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Portland Pipe Line Corp. v. City of South Portland

United States District Court, D. Maine

June 13, 2018

PORTLAND PIPE LINE CORPORATION, et al., Plaintiffs,
v.
CITY OF SOUTH PORTLAND, et al., Defendants.

          ORDER ON MOTIONS IN LIMINE CONCERNING STATEMENTS OF CITY OFFICIALS AND MEMBERS OF THE PUBLIC

          JOHN A. WOODCOCK, JR. UNITED STATES DISTRICT JUDGE.

         In anticipation of trial on Portland Pipeline Corporation's (PPLC) Commerce Clause challenge to the city of South Portlands (the City) ordinance prohibiting bulk loading of crude oil onto ships (the Ordinance), the parties filed competing motions in limine concerning the admissibility of voluminous statements from City officials and members of the public. The Court grants PPLC's motion and denies the City's motion because courts can consider a broad array of evidence when tasked with discerning improper legislative purpose.

         I. PROCEDURAL HISTORY

         On February 6, 2015, PPLC filed a nine-count complaint with this Court against the city of South Portland and Patricia Doucette. Compl. (ECF No. 1). On March 31, 2015, the Defendants filed a motion to dismiss the Complaint. Defs.'Mot. to Dismiss the Compl. Pursuant to Rule 12(b)(1) (ECF No. 16); Mem. of Law in Supp. of Defs.'Mot. to Dismiss Pursuant to Rule 12(b)(1) (ECF No. 17). The Court denied the motion to dismiss on February 11, 2016. Order on Defs.' Mot. to Dismiss (ECF No. 29). Accordingly, the Defendants filed an answer to the Complaint on February 29, 2016. Answer of Defs. City of South Portland and Patricia Doucette (ECF No. 30).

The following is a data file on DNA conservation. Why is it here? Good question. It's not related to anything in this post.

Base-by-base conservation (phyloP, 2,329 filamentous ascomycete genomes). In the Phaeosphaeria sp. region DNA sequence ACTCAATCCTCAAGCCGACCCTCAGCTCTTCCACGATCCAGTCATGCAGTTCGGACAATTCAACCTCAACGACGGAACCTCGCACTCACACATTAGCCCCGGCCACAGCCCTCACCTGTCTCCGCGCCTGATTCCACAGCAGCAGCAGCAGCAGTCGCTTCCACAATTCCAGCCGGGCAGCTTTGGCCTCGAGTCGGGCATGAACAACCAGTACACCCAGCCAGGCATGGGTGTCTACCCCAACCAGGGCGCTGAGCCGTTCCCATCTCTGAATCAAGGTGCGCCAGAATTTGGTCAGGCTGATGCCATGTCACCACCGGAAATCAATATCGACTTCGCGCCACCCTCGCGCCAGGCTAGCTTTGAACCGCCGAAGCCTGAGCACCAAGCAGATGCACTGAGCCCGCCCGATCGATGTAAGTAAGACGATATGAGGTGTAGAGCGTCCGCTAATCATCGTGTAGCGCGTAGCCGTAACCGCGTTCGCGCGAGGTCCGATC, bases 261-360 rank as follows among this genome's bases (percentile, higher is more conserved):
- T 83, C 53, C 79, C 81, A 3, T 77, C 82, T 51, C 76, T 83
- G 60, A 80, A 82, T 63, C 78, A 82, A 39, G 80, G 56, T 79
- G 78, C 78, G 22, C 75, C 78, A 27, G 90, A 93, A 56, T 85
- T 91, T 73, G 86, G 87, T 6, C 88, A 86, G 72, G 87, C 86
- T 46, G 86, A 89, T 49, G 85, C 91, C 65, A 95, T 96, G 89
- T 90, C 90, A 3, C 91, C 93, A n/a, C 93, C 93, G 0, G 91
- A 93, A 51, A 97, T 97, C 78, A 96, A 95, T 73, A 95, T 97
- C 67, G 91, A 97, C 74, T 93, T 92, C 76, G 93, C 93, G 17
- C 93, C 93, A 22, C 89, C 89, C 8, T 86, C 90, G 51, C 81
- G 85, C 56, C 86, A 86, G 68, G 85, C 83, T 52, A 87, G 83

On November 17, 2016, the Plaintiffs filed a motion for summary judgment. Pis.' Mot. for Summ. J. (ECF No. 87). That same day, the Defendants filed a consolidated motion to dismiss pursuant to Rule 12(b)(1) and a cross motion for summary judgment. Defs.' Consolidated Mot. to Dismiss Pursuant to Rule 12(b)(1) and Mot. for Summ. J. (ECF No. 88). The Court denied the renewed Motion to Dismiss on August 24, 2017, and a second renewed Motion to Dismiss on December 12, 2017, before turning its attention to the cross-motions for summary judgment. Order on Defs.' Consolidated Mot. to Dismiss Under Rule 12(b)(1) (ECF No. 185); Order on Defs.'Renewed Mot. to Dismiss (ECF No. 199). On December 29, 2017, the Court granted summary judgment in favor of the City on all issues except the Commerce Clause challenge in Count V. Order on Mots, for Summ. J. at 228 (ECF No. 200) (Summ. J. Order). In the summary judgment order, the Court admitted statements from City officials like DOC members and City Councilors, but determined that public statements regarding the Ordinance and its predecessor ballot initiative, the Waterfront Protection Ordinance (WPO), were not probative of the Ordinance's primary purpose. Id. at 42-43 n. 80, 44-45 n.85.

         Trial is set for June 18 to June 22, 2018. Notice of Bench Trial (ECF No. 2014). On April 25, 2018, the City filed a motion to have the Court view certain properties in the city of South Portland, including PPLC's tanks and pier facilities. Defs.'Mot. for View (ECF No. 206). On June 1, 2018, the Court deferred ruling on the City's motion until trial. Order Deferring Ruling on Defs.'Mot. for View (ECF No. 218).

         On May 11, 2018, PPLC filed a motion in limine to admit certain statements of City officials and members of the public, and the City filed a competing motion to exclude those statements. Pis.'Mot. in Limine to Admit into Evidence Statements by City Officials and Members of the Public (ECF No. 208) (Pis.'Mot.); Defs.'Mot. in Limine to Exclude Irrelevant and Inadmissible Statements (ECF No. 209) (Defs.' Mot.). The City filed its response to the PPLC's motion on June 1, 2018, and the PPLC filed its response to the City's motion on June 4, 2018. Defs.' Opp'n to Pis. 'Mot. in Limine to Admit into Evidence Statements by City Officials and Member of the Public (ECF No. 219) (Defs.' Opp'n); Pis.' Obj. to Defs.'Mot. in Limine to Exclude Statements Made by City Officials and Members of the Public (ECF No. 223) (Pis.' Opp'n). On June 8, 2016, PPLC filed its reply to the City's response, and the City filed its reply to PPLC's response. Pis.'Reply in Support of their Mot. in Limine to Admit into Evidence Statements by City Officials and Members of the Public (ECF No. 224) (Pis.' Reply); Reply in Support of Defs.' Mot. in Limine to Exclude Irrelevant and Inadmissible Statements (ECF No. 226) (Defs.'Reply).